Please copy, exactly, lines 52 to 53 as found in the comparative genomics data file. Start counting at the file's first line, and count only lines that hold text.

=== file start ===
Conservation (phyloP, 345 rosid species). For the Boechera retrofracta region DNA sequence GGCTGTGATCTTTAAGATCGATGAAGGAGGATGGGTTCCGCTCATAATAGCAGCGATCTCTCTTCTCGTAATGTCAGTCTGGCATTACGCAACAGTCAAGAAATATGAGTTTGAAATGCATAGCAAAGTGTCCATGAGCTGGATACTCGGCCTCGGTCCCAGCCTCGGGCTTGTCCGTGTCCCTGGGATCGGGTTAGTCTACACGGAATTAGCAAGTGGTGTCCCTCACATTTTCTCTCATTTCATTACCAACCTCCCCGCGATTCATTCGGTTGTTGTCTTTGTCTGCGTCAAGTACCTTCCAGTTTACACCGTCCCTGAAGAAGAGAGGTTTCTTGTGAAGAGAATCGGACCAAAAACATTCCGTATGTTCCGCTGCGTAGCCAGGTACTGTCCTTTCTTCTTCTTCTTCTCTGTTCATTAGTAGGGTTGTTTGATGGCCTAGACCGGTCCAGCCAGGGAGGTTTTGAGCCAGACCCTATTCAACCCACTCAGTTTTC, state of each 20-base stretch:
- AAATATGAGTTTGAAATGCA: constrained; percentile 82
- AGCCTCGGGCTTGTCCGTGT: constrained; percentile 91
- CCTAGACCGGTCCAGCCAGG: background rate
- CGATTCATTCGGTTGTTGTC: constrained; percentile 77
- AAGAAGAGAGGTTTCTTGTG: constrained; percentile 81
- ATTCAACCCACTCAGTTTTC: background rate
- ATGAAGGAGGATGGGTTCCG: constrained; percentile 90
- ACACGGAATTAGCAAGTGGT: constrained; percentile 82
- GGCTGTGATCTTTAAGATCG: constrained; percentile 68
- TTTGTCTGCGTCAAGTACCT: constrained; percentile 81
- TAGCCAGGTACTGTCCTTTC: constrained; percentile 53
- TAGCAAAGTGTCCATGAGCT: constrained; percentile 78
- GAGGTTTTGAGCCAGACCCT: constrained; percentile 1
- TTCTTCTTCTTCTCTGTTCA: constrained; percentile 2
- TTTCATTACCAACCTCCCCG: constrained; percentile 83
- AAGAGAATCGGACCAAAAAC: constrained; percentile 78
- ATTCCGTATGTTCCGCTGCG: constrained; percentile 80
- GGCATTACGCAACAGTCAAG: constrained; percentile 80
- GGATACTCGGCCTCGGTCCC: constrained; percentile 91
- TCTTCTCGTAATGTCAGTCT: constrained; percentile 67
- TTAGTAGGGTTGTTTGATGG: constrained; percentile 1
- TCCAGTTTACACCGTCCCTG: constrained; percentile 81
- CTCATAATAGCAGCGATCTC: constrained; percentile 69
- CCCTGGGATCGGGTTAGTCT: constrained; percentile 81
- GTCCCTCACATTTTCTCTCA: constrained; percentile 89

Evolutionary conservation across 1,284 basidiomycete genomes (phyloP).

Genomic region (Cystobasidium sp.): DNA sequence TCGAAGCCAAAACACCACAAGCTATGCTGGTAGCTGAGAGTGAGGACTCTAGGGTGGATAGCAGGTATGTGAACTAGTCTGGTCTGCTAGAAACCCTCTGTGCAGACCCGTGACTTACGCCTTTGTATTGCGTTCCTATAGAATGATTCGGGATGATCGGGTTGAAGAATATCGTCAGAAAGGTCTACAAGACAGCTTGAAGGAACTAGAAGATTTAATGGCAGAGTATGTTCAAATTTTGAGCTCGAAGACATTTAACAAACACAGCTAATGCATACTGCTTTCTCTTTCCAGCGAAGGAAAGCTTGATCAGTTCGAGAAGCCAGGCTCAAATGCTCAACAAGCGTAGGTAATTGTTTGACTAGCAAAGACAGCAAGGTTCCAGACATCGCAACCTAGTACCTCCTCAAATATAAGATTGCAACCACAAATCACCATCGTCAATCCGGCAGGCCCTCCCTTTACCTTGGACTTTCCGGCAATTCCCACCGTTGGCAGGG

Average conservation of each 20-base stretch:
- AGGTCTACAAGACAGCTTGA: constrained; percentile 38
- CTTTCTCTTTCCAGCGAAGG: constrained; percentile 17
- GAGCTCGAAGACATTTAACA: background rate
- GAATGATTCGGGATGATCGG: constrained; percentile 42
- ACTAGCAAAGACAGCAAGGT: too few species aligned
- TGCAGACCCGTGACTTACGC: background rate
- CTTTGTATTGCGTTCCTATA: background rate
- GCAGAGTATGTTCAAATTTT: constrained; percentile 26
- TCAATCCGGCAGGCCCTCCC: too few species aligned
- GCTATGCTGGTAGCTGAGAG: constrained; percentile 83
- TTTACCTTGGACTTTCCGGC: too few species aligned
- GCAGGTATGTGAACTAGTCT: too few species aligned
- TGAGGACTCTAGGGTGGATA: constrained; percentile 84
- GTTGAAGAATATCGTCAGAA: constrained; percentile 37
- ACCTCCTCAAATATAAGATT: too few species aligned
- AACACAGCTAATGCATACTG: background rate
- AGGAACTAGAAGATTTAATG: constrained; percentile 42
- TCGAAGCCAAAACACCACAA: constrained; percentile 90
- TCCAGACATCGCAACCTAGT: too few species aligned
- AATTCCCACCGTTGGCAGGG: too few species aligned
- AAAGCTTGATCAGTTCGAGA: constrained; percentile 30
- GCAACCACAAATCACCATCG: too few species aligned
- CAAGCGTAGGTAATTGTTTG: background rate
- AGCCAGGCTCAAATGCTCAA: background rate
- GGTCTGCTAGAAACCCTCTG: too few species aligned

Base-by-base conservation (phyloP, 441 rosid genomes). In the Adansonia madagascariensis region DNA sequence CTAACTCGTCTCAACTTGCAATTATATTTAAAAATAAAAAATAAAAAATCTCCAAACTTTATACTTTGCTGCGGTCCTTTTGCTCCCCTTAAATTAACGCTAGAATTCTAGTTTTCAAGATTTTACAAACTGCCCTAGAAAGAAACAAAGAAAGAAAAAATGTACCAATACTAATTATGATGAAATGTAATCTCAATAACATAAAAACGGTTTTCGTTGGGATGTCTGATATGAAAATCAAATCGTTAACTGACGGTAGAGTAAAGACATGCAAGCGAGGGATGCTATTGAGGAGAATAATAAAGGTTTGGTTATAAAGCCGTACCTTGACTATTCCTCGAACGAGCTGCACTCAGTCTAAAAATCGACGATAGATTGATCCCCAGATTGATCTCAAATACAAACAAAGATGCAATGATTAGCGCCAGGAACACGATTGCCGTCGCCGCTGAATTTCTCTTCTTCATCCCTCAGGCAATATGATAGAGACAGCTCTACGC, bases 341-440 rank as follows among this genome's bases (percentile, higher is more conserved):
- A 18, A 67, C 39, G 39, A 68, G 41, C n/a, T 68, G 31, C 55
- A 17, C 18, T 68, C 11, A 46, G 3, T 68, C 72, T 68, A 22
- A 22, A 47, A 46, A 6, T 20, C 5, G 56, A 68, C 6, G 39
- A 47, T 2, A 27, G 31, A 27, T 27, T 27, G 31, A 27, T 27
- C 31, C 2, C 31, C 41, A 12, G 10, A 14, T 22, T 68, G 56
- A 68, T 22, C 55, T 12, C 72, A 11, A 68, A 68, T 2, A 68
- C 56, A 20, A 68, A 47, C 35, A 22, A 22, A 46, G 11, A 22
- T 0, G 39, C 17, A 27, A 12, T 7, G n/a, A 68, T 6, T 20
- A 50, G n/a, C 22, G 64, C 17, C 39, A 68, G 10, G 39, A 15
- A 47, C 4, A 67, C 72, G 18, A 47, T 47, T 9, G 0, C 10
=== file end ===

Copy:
- CAAGCGTAGGTAATTGTTTG: background rate
- AGCCAGGCTCAAATGCTCAA: background rate